The Dukes of “Hazzard”

Following the senseless racial murders at a Charleston, South Carolina, church in 2015, Hollywood’s moonshining Duke boys from fictitious Hazzard County, and more particularly their 1969 Dodge Charger “General Lee,” replete with a Confederate Battle Flag painted on its roof, were placed on the growing list of Southern images to be erased from public view. Not only were scheduled reruns of the popular television show of the 1980s immediately cancelled, but Warner Brothers also recalled all models of the “General Lee” from the studio’s theme shops. To carry this inanity even further, after the Charleston incident Florida golfer Bubba Watson, who had purchased and restored the wreck of the original “General Lee,” joined the anti-Confederate parade and announced that he would repaint the car’s roof with an American Flag. However, the Dukes who are the subject of this piece are not the actors from the imaginary Hazzard County in Georgia. but the very real Duke family from Orange County in North Carolina, and the hazard in this case is the product for which they would become world famous, cigarettes.

The Duke’s involvement in the tobacco industry had its genesis following the War Between the States on a burned out three hundred acre farm near Durham, North Carolina. Its owner, George Washington Duke, had been a reluctant participant in the War and while he owned one female slave, Duke had been opposed to both slavery and secession, and refused to volunteer for Confederate service. While at forty-two he was too old for the initial military draft in 1862, after the age limit was raised the following year he was drafted into the Confederate Navy and served in Charleston and Richmond. In 1864, Duke was transferred to the Army and assigned to the Army of Northern Virginia at Petersburg as an orderly sergeant. He was captured just prior to General Lee’s surrender at Appomattox and after the fall of Richmond, was held there at Libby Prison, the former place of confinement for captured Union officers that had once, oddly enough, been a tobacco warehouse. Following the final collapse of the Confederacy, Duke was released and sent by ship to New Bern, North Carolina. As the only funds he had was a fifty-cent coin he had obtained from a Union soldier in exchange for a five-dollar Confederate note, Duke had to walk the hundred thirty-seven miles back to his farm. Upon arriving home, he found all that had been left by General Sherman’s marauding “bummers” were two blind mules and a log shed in which s small quantity of leaf tobacco had been hidden. From these humble beginnings there was to emerge in only two decades, a business that was once the largest tobacco empire in the world, the American Tobacco Company.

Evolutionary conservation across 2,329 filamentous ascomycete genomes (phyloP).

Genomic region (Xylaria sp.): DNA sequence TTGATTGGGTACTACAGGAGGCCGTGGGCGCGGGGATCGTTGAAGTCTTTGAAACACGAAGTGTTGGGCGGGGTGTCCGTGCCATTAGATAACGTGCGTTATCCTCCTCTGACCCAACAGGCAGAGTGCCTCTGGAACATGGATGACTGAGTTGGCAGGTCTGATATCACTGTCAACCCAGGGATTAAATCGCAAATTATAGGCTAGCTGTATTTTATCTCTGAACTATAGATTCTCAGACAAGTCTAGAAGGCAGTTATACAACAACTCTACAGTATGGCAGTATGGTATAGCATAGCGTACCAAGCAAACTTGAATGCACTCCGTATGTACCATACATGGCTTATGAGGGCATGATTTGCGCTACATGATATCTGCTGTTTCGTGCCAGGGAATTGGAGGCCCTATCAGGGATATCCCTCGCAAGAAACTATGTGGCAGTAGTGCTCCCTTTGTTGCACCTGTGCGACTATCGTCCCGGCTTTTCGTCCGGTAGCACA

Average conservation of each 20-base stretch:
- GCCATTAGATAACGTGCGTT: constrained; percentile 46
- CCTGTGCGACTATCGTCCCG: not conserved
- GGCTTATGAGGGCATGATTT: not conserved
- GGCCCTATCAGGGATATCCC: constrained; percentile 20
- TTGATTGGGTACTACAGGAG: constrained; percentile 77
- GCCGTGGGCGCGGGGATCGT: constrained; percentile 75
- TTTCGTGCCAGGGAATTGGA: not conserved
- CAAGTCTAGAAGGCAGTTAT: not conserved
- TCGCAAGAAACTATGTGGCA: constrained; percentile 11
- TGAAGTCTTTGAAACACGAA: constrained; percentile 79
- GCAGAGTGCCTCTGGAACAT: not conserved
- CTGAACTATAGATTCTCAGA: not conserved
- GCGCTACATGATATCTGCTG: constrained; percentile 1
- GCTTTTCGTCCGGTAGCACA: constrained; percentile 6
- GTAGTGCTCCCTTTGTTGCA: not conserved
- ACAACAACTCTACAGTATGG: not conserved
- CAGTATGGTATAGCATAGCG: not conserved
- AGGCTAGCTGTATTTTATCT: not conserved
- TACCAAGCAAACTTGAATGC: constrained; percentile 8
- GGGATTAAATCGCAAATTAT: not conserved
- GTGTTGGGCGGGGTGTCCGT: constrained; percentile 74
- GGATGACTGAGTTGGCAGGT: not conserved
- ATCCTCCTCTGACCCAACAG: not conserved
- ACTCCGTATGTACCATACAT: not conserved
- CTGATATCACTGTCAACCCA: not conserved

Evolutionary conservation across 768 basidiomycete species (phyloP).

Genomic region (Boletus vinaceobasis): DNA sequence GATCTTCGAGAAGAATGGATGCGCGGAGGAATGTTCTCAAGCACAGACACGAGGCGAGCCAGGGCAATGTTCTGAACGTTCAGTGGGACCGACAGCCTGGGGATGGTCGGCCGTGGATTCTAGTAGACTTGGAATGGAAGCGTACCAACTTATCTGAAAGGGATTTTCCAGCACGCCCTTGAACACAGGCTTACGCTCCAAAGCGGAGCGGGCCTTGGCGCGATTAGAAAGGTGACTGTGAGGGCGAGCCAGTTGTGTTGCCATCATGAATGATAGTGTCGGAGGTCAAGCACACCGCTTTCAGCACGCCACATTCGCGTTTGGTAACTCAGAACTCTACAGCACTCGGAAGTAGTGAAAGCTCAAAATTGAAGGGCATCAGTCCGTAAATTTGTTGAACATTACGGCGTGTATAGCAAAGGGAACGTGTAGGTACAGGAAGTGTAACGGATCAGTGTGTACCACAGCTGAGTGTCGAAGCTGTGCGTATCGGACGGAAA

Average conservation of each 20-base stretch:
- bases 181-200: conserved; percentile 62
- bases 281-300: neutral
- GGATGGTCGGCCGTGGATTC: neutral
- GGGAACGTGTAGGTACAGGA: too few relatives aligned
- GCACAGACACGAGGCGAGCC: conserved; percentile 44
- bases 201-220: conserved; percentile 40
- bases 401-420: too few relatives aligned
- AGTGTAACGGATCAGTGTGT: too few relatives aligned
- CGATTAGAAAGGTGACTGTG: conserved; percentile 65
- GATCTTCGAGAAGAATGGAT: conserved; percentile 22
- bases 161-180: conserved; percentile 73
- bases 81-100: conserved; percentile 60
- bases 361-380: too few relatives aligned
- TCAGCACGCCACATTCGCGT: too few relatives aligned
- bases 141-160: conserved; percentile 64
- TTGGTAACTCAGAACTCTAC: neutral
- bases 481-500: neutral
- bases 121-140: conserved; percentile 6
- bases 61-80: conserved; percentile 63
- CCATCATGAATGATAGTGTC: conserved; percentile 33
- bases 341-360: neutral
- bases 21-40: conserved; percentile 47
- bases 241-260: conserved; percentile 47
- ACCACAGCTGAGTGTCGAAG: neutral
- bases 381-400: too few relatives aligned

The Duke family can be traced back to someone named Walter Toke, or Tooke, in Fifteenth Century England, with the first of the family to come to America being Henry Duke, who was born on July 8, 1642, at Aylesford in Kent, England. Sometime prior to 1670, Duke decided to leave England and traveled first to the island of Bermuda, but was soon to set sail again for James City County in the Virginia Colony where the original settlement of Jamestown was located and was one of the four “incorporations” into which the Colony had been divided in 1619. He was later joined by his parents, Thomas and Mary Duke, who established a farm in the former Nansemond County that is now the city of Suffolk in Virginia’s Isle of Wight County and lived there until Thomas’ death in 1682 and his wife’s a year later. Prior to coming to America, the elder Duke had been a cloth merchant, or draper, in Aylesford. After his arrival in Virginia, their son Henry was selected as a county justice, as well as being commissioned a colonel in the militia. In 1690, he was asked by Colonial Governor Francis Nicholson to solicit funds for a free school in Williamsburg, later to become the College of William and Mary. Then, from 1692 to 1699, Duke served as a member of the House of Burgesses, after which he was appointed sheriff of James City County. In 1702, Queen Anne appointed Duke to the Colony’s Royal Council, and later as a judge of the Admiralty Court where one of the cases to came before him was that of a woman named Grace Sherwood who had been charged with witchcraft. Shortly before his death on March 9, 1714, Duke had also served as auditor general for the Colony.